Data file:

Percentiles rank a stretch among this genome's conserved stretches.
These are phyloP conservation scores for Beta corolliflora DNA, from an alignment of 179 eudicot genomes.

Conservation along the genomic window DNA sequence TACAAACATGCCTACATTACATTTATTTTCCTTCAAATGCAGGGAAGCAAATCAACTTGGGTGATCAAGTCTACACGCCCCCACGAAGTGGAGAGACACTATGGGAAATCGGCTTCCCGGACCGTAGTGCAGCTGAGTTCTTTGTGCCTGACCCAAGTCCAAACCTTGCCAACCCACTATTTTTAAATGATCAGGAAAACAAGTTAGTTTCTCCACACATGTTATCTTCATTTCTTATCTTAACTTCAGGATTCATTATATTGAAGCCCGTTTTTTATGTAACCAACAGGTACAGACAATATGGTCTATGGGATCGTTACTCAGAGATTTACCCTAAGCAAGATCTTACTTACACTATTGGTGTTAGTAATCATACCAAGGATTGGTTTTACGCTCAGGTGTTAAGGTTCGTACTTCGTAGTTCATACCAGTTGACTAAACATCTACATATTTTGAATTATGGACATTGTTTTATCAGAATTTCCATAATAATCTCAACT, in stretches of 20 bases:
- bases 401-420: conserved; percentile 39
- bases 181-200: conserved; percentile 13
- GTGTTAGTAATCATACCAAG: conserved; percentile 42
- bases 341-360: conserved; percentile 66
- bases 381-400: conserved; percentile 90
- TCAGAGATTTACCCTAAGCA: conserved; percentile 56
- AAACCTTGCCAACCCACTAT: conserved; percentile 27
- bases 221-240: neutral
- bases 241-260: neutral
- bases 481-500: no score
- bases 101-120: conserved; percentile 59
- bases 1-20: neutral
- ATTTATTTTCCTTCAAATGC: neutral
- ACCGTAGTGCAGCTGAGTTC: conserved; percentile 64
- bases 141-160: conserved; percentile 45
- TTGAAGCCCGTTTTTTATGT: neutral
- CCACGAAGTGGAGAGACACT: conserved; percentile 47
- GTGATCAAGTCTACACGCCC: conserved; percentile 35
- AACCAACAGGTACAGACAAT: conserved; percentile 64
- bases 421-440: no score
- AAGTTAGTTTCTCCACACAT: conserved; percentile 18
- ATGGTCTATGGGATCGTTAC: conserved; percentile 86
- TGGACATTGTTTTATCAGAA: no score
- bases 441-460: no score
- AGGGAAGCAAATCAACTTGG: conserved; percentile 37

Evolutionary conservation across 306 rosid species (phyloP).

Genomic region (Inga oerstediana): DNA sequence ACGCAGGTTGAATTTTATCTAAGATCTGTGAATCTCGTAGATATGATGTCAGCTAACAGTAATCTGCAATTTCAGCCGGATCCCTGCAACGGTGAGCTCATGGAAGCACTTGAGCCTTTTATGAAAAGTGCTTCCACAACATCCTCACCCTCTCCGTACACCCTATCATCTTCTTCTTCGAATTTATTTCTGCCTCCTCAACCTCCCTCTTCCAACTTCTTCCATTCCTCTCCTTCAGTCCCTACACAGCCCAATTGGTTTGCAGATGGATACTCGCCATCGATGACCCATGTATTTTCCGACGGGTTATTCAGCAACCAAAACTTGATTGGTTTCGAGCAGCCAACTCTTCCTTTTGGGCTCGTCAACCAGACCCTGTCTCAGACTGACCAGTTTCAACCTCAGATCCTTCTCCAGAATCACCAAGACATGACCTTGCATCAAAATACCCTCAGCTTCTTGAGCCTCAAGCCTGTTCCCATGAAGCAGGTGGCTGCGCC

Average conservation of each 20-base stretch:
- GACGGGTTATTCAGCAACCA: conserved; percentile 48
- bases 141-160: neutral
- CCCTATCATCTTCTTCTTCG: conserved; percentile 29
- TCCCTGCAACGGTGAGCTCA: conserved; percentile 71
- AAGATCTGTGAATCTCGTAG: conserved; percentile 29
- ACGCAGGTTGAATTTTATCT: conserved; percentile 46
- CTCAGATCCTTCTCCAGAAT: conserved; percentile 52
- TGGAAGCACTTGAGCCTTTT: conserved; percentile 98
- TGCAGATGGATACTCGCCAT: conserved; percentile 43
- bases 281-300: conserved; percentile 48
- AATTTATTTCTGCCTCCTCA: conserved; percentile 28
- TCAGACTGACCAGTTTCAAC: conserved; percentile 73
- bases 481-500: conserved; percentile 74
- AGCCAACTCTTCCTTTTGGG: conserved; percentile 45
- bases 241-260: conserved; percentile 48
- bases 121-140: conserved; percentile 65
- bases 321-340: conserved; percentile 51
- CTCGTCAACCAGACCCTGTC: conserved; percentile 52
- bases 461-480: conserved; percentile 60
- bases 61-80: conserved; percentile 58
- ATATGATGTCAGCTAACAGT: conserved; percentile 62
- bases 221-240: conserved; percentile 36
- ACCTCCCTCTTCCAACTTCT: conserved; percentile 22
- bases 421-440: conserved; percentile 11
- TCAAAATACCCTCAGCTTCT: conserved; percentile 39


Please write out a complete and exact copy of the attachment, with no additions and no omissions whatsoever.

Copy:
Percentiles rank a stretch among this genome's conserved stretches.
These are phyloP conservation scores for Beta corolliflora DNA, from an alignment of 179 eudicot genomes.

Conservation along the genomic window DNA sequence TACAAACATGCCTACATTACATTTATTTTCCTTCAAATGCAGGGAAGCAAATCAACTTGGGTGATCAAGTCTACACGCCCCCACGAAGTGGAGAGACACTATGGGAAATCGGCTTCCCGGACCGTAGTGCAGCTGAGTTCTTTGTGCCTGACCCAAGTCCAAACCTTGCCAACCCACTATTTTTAAATGATCAGGAAAACAAGTTAGTTTCTCCACACATGTTATCTTCATTTCTTATCTTAACTTCAGGATTCATTATATTGAAGCCCGTTTTTTATGTAACCAACAGGTACAGACAATATGGTCTATGGGATCGTTACTCAGAGATTTACCCTAAGCAAGATCTTACTTACACTATTGGTGTTAGTAATCATACCAAGGATTGGTTTTACGCTCAGGTGTTAAGGTTCGTACTTCGTAGTTCATACCAGTTGACTAAACATCTACATATTTTGAATTATGGACATTGTTTTATCAGAATTTCCATAATAATCTCAACT, in stretches of 20 bases:
- bases 401-420: conserved; percentile 39
- bases 181-200: conserved; percentile 13
- GTGTTAGTAATCATACCAAG: conserved; percentile 42
- bases 341-360: conserved; percentile 66
- bases 381-400: conserved; percentile 90
- TCAGAGATTTACCCTAAGCA: conserved; percentile 56
- AAACCTTGCCAACCCACTAT: conserved; percentile 27
- bases 221-240: neutral
- bases 241-260: neutral
- bases 481-500: no score
- bases 101-120: conserved; percentile 59
- bases 1-20: neutral
- ATTTATTTTCCTTCAAATGC: neutral
- ACCGTAGTGCAGCTGAGTTC: conserved; percentile 64
- bases 141-160: conserved; percentile 45
- TTGAAGCCCGTTTTTTATGT: neutral
- CCACGAAGTGGAGAGACACT: conserved; percentile 47
- GTGATCAAGTCTACACGCCC: conserved; percentile 35
- AACCAACAGGTACAGACAAT: conserved; percentile 64
- bases 421-440: no score
- AAGTTAGTTTCTCCACACAT: conserved; percentile 18
- ATGGTCTATGGGATCGTTAC: conserved; percentile 86
- TGGACATTGTTTTATCAGAA: no score
- bases 441-460: no score
- AGGGAAGCAAATCAACTTGG: conserved; percentile 37

Evolutionary conservation across 306 rosid species (phyloP).

Genomic region (Inga oerstediana): DNA sequence ACGCAGGTTGAATTTTATCTAAGATCTGTGAATCTCGTAGATATGATGTCAGCTAACAGTAATCTGCAATTTCAGCCGGATCCCTGCAACGGTGAGCTCATGGAAGCACTTGAGCCTTTTATGAAAAGTGCTTCCACAACATCCTCACCCTCTCCGTACACCCTATCATCTTCTTCTTCGAATTTATTTCTGCCTCCTCAACCTCCCTCTTCCAACTTCTTCCATTCCTCTCCTTCAGTCCCTACACAGCCCAATTGGTTTGCAGATGGATACTCGCCATCGATGACCCATGTATTTTCCGACGGGTTATTCAGCAACCAAAACTTGATTGGTTTCGAGCAGCCAACTCTTCCTTTTGGGCTCGTCAACCAGACCCTGTCTCAGACTGACCAGTTTCAACCTCAGATCCTTCTCCAGAATCACCAAGACATGACCTTGCATCAAAATACCCTCAGCTTCTTGAGCCTCAAGCCTGTTCCCATGAAGCAGGTGGCTGCGCC

Average conservation of each 20-base stretch:
- GACGGGTTATTCAGCAACCA: conserved; percentile 48
- bases 141-160: neutral
- CCCTATCATCTTCTTCTTCG: conserved; percentile 29
- TCCCTGCAACGGTGAGCTCA: conserved; percentile 71
- AAGATCTGTGAATCTCGTAG: conserved; percentile 29
- ACGCAGGTTGAATTTTATCT: conserved; percentile 46
- CTCAGATCCTTCTCCAGAAT: conserved; percentile 52
- TGGAAGCACTTGAGCCTTTT: conserved; percentile 98
- TGCAGATGGATACTCGCCAT: conserved; percentile 43
- bases 281-300: conserved; percentile 48
- AATTTATTTCTGCCTCCTCA: conserved; percentile 28
- TCAGACTGACCAGTTTCAAC: conserved; percentile 73
- bases 481-500: conserved; percentile 74
- AGCCAACTCTTCCTTTTGGG: conserved; percentile 45
- bases 241-260: conserved; percentile 48
- bases 121-140: conserved; percentile 65
- bases 321-340: conserved; percentile 51
- CTCGTCAACCAGACCCTGTC: conserved; percentile 52
- bases 461-480: conserved; percentile 60
- bases 61-80: conserved; percentile 58
- ATATGATGTCAGCTAACAGT: conserved; percentile 62
- bases 221-240: conserved; percentile 36
- ACCTCCCTCTTCCAACTTCT: conserved; percentile 22
- bases 421-440: conserved; percentile 11
- TCAAAATACCCTCAGCTTCT: conserved; percentile 39